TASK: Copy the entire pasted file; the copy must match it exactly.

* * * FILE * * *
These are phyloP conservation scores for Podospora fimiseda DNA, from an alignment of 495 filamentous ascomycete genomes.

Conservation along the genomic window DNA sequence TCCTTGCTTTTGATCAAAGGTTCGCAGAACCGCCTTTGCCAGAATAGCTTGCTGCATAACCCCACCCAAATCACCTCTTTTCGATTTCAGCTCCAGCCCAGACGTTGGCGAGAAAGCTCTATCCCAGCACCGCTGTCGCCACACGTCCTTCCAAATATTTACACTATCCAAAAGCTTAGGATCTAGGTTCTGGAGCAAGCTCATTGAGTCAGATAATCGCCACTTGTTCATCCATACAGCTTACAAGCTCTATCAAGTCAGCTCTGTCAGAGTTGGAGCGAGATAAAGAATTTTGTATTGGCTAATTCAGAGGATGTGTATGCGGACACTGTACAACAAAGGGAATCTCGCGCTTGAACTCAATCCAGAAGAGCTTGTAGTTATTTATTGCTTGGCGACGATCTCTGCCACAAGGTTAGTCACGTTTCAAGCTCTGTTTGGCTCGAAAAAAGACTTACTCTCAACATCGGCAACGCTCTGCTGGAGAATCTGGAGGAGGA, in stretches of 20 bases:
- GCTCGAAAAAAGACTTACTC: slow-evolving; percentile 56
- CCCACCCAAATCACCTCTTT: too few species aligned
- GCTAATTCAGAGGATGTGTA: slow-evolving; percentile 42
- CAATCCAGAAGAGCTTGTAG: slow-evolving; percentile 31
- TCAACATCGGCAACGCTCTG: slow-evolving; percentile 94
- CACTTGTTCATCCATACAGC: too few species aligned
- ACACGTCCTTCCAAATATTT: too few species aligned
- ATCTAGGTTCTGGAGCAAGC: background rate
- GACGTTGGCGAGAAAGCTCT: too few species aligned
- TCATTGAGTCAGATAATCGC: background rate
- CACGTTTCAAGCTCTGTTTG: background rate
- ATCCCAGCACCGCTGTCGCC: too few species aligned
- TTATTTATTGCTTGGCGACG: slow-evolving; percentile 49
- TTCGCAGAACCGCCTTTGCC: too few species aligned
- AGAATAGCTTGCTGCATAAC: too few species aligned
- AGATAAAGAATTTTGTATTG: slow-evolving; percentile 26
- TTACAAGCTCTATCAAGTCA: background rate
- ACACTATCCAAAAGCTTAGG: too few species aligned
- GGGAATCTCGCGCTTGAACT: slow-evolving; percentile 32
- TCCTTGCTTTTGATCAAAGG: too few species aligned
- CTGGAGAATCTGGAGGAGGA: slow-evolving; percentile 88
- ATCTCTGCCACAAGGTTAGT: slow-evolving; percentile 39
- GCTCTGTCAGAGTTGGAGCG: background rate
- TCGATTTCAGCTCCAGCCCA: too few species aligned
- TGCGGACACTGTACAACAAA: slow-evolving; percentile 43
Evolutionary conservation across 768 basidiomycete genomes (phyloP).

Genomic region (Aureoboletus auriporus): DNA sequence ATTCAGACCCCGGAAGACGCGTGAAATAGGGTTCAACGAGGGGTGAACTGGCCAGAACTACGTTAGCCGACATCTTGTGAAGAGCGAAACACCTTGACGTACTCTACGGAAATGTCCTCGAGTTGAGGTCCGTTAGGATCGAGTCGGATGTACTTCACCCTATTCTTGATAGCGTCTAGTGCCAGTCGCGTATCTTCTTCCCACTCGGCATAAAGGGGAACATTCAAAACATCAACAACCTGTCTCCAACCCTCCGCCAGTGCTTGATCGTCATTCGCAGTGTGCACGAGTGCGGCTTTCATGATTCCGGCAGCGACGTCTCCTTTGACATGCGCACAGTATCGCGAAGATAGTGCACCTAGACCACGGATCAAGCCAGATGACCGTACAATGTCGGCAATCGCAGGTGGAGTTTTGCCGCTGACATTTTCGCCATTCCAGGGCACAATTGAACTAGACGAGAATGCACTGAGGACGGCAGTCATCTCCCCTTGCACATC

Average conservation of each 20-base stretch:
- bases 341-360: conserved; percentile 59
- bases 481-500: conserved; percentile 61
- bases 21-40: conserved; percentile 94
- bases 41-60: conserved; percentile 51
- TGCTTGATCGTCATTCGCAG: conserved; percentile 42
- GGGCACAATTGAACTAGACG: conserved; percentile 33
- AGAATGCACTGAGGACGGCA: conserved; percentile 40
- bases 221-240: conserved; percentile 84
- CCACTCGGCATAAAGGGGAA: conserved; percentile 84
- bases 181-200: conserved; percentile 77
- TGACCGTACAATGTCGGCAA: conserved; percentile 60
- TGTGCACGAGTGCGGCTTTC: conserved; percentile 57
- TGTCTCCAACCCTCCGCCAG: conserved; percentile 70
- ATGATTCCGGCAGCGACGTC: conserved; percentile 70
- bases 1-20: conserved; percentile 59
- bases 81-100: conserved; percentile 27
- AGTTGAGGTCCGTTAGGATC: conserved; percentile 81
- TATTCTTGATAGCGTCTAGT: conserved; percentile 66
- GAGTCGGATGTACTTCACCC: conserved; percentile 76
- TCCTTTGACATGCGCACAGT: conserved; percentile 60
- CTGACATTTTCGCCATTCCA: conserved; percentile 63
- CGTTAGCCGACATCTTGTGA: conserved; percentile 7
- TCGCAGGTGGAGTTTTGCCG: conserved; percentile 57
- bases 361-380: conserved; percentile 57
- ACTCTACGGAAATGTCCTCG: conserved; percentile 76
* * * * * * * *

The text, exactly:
These are phyloP conservation scores for Podospora fimiseda DNA, from an alignment of 495 filamentous ascomycete genomes.

Conservation along the genomic window DNA sequence TCCTTGCTTTTGATCAAAGGTTCGCAGAACCGCCTTTGCCAGAATAGCTTGCTGCATAACCCCACCCAAATCACCTCTTTTCGATTTCAGCTCCAGCCCAGACGTTGGCGAGAAAGCTCTATCCCAGCACCGCTGTCGCCACACGTCCTTCCAAATATTTACACTATCCAAAAGCTTAGGATCTAGGTTCTGGAGCAAGCTCATTGAGTCAGATAATCGCCACTTGTTCATCCATACAGCTTACAAGCTCTATCAAGTCAGCTCTGTCAGAGTTGGAGCGAGATAAAGAATTTTGTATTGGCTAATTCAGAGGATGTGTATGCGGACACTGTACAACAAAGGGAATCTCGCGCTTGAACTCAATCCAGAAGAGCTTGTAGTTATTTATTGCTTGGCGACGATCTCTGCCACAAGGTTAGTCACGTTTCAAGCTCTGTTTGGCTCGAAAAAAGACTTACTCTCAACATCGGCAACGCTCTGCTGGAGAATCTGGAGGAGGA, in stretches of 20 bases:
- GCTCGAAAAAAGACTTACTC: slow-evolving; percentile 56
- CCCACCCAAATCACCTCTTT: too few species aligned
- GCTAATTCAGAGGATGTGTA: slow-evolving; percentile 42
- CAATCCAGAAGAGCTTGTAG: slow-evolving; percentile 31
- TCAACATCGGCAACGCTCTG: slow-evolving; percentile 94
- CACTTGTTCATCCATACAGC: too few species aligned
- ACACGTCCTTCCAAATATTT: too few species aligned
- ATCTAGGTTCTGGAGCAAGC: background rate
- GACGTTGGCGAGAAAGCTCT: too few species aligned
- TCATTGAGTCAGATAATCGC: background rate
- CACGTTTCAAGCTCTGTTTG: background rate
- ATCCCAGCACCGCTGTCGCC: too few species aligned
- TTATTTATTGCTTGGCGACG: slow-evolving; percentile 49
- TTCGCAGAACCGCCTTTGCC: too few species aligned
- AGAATAGCTTGCTGCATAAC: too few species aligned
- AGATAAAGAATTTTGTATTG: slow-evolving; percentile 26
- TTACAAGCTCTATCAAGTCA: background rate
- ACACTATCCAAAAGCTTAGG: too few species aligned
- GGGAATCTCGCGCTTGAACT: slow-evolving; percentile 32
- TCCTTGCTTTTGATCAAAGG: too few species aligned
- CTGGAGAATCTGGAGGAGGA: slow-evolving; percentile 88
- ATCTCTGCCACAAGGTTAGT: slow-evolving; percentile 39
- GCTCTGTCAGAGTTGGAGCG: background rate
- TCGATTTCAGCTCCAGCCCA: too few species aligned
- TGCGGACACTGTACAACAAA: slow-evolving; percentile 43
Evolutionary conservation across 768 basidiomycete genomes (phyloP).

Genomic region (Aureoboletus auriporus): DNA sequence ATTCAGACCCCGGAAGACGCGTGAAATAGGGTTCAACGAGGGGTGAACTGGCCAGAACTACGTTAGCCGACATCTTGTGAAGAGCGAAACACCTTGACGTACTCTACGGAAATGTCCTCGAGTTGAGGTCCGTTAGGATCGAGTCGGATGTACTTCACCCTATTCTTGATAGCGTCTAGTGCCAGTCGCGTATCTTCTTCCCACTCGGCATAAAGGGGAACATTCAAAACATCAACAACCTGTCTCCAACCCTCCGCCAGTGCTTGATCGTCATTCGCAGTGTGCACGAGTGCGGCTTTCATGATTCCGGCAGCGACGTCTCCTTTGACATGCGCACAGTATCGCGAAGATAGTGCACCTAGACCACGGATCAAGCCAGATGACCGTACAATGTCGGCAATCGCAGGTGGAGTTTTGCCGCTGACATTTTCGCCATTCCAGGGCACAATTGAACTAGACGAGAATGCACTGAGGACGGCAGTCATCTCCCCTTGCACATC

Average conservation of each 20-base stretch:
- bases 341-360: conserved; percentile 59
- bases 481-500: conserved; percentile 61
- bases 21-40: conserved; percentile 94
- bases 41-60: conserved; percentile 51
- TGCTTGATCGTCATTCGCAG: conserved; percentile 42
- GGGCACAATTGAACTAGACG: conserved; percentile 33
- AGAATGCACTGAGGACGGCA: conserved; percentile 40
- bases 221-240: conserved; percentile 84
- CCACTCGGCATAAAGGGGAA: conserved; percentile 84
- bases 181-200: conserved; percentile 77
- TGACCGTACAATGTCGGCAA: conserved; percentile 60
- TGTGCACGAGTGCGGCTTTC: conserved; percentile 57
- TGTCTCCAACCCTCCGCCAG: conserved; percentile 70
- ATGATTCCGGCAGCGACGTC: conserved; percentile 70
- bases 1-20: conserved; percentile 59
- bases 81-100: conserved; percentile 27
- AGTTGAGGTCCGTTAGGATC: conserved; percentile 81
- TATTCTTGATAGCGTCTAGT: conserved; percentile 66
- GAGTCGGATGTACTTCACCC: conserved; percentile 76
- TCCTTTGACATGCGCACAGT: conserved; percentile 60
- CTGACATTTTCGCCATTCCA: conserved; percentile 63
- CGTTAGCCGACATCTTGTGA: conserved; percentile 7
- TCGCAGGTGGAGTTTTGCCG: conserved; percentile 57
- bases 361-380: conserved; percentile 57
- ACTCTACGGAAATGTCCTCG: conserved; percentile 76